Following Monday’s deadly tornado in Moore, Oklahoma that resulted in substantial damage to houses, schools, and several fatalities, conversations have been springing up left and right about safe rooms, shelters, and other means of providing safe areas to those in localities prone to tornado activity.
Mike Hancock, president of Basement Contractors in Edmond, Oklahoma suggests that basements are a viable means of shelter during an extreme wind event. In speaking to CNN, he pointed out that “probably less than one tenth of one percent” of the houses in Moore are built with basements. Several reasons have been given for this, such as, the high water tables, underground rock, heavy clay, plastic soils, and complication in constructing basements. Hancock argues that improvements in water proofing methods and his track record, having built more than 600 basements in the Oklahoma City area over the past 15 years, prove many of these claims to be unsubstantiated. But still this option, though doable, depending on where these basements are incorporated, may not be worth the effort.
Ernst Kiesling, a former professor of civil engineering at Texas Tech, cites the difficulty of making basements compliant with the Americans with Disabilities Act and the complication of building below frost lines in certain areas as reasons why basements may not be the best options. Keisling suggested a few alternatives such as steel, concrete and plastic above ground or underground shelters, and even those that fit comfortably underneath the garage slab. Kiesling is among many who view shelters and safe rooms as a practical means of providing safety for the masses.
Related: Could anything have been done?
In one testimony regarding FEMA P-320, Tom Cook, a resident of Joplin, Missouri, who survived a tornado near Joplin in 2008 and Joplin’s 2011 tornado, emphatically supported the installment of safe rooms in existing houses. As he said, “You gotta have a chance, you gotta give yourself a chance, ‘cause you don’t got no chance otherwise… They don’t want the feeling I felt that Saturday in 2008 of having to go look for your family.”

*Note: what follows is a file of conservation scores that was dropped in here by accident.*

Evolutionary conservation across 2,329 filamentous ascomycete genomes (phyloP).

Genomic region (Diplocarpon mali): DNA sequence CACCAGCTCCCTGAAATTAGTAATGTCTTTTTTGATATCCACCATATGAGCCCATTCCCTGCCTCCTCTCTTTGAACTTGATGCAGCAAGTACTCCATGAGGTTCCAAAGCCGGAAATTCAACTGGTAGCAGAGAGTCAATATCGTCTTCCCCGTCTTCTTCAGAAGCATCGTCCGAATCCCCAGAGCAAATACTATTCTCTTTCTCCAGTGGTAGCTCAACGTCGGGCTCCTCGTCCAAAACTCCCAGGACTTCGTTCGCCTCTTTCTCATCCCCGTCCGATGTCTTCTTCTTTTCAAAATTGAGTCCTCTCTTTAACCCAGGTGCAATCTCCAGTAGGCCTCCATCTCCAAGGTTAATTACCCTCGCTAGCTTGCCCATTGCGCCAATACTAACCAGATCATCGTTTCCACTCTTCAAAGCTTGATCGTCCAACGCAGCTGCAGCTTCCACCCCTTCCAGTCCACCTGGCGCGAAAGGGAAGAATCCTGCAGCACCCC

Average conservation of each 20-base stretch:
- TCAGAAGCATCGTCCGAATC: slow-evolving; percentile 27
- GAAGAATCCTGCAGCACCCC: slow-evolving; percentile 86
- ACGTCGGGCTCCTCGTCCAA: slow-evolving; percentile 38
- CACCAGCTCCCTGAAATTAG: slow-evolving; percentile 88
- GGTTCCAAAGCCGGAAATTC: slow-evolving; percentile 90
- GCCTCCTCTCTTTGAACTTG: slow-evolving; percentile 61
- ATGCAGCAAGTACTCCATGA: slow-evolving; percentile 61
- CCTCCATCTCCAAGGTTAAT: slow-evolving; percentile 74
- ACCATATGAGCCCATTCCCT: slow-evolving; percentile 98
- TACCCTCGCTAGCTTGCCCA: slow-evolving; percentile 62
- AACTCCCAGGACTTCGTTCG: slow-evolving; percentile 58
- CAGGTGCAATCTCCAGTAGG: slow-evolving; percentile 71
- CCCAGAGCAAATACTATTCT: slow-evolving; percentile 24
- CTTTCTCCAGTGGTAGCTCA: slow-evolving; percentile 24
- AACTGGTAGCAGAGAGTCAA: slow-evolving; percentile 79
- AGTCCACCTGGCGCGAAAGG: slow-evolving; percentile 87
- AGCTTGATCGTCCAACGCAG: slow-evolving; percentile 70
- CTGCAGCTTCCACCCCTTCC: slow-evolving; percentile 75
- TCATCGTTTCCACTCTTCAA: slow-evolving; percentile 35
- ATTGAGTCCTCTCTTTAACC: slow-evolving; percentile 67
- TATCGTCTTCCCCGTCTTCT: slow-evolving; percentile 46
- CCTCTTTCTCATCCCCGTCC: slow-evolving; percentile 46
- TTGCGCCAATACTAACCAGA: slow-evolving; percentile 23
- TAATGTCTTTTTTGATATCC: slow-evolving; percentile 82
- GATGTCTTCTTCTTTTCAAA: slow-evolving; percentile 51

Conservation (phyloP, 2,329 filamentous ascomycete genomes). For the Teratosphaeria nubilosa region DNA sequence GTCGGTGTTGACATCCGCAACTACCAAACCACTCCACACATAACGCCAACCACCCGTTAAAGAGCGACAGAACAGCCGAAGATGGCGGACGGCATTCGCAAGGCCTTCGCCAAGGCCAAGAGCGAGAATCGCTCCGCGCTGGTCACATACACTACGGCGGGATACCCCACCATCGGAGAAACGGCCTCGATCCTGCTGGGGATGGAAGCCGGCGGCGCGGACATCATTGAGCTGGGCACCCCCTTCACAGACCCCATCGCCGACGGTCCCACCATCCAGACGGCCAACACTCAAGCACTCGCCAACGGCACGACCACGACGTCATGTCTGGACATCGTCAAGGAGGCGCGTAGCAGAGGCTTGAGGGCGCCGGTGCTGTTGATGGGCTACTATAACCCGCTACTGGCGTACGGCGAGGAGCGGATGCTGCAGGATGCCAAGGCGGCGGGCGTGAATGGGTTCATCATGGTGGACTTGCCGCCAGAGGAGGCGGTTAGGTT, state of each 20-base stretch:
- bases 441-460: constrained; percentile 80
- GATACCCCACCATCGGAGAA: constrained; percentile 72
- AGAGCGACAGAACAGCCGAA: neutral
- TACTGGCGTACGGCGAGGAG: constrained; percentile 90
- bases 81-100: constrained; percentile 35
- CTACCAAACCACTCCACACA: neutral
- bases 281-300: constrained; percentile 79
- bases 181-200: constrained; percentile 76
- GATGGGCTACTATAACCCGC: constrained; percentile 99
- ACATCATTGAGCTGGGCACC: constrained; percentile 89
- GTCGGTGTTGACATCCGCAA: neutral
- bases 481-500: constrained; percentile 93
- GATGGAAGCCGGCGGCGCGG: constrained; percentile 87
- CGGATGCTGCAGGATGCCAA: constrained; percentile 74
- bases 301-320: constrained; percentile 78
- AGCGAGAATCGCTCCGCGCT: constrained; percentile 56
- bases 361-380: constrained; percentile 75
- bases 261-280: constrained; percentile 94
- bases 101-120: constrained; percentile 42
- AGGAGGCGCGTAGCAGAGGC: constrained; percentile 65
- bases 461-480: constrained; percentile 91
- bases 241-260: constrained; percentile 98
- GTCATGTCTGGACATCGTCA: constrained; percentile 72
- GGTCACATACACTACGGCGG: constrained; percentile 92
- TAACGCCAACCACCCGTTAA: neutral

With reading up on what has been said, so far, on creating safe rooms and testimonials from the public, it seems most of the dialogue has been geared towards the idea that safe rooms and shelters are not only viable options for safety during an extreme wind event at high wind speeds, but may be the only practical options, when considering the integrity of houses in such situations. One Andrew Graettinger, a civil engineer at the University of Alabama, explains to NBC News that at high wind speeds, as were experienced in Moore, OK, it is too unrealistic and expensive to build for homes that will be able to sustain such forces. He stated, “Lower wind speeds, you design to protect your house,” giving a few examples of Inexpensive construction techniques such as the use of clips and straps to keep the walls bolted to the roof and the foundation; he continued, “…and higher wind speeds you design to save your life.”
This is definitely an important dialogue that should continue for some time now. Safe rooms and other types of shelter have the potential to save countless lives in the face of devastating tornadoes. But it seems the public, as well as other engineers are posing the very question that we have been working so long and so hard to answer: Can we demonstrate that with some engineering attention, the performance of even traditional building materials and methods can be so improved such that a structure would be able to withstanding a high intensity tornado?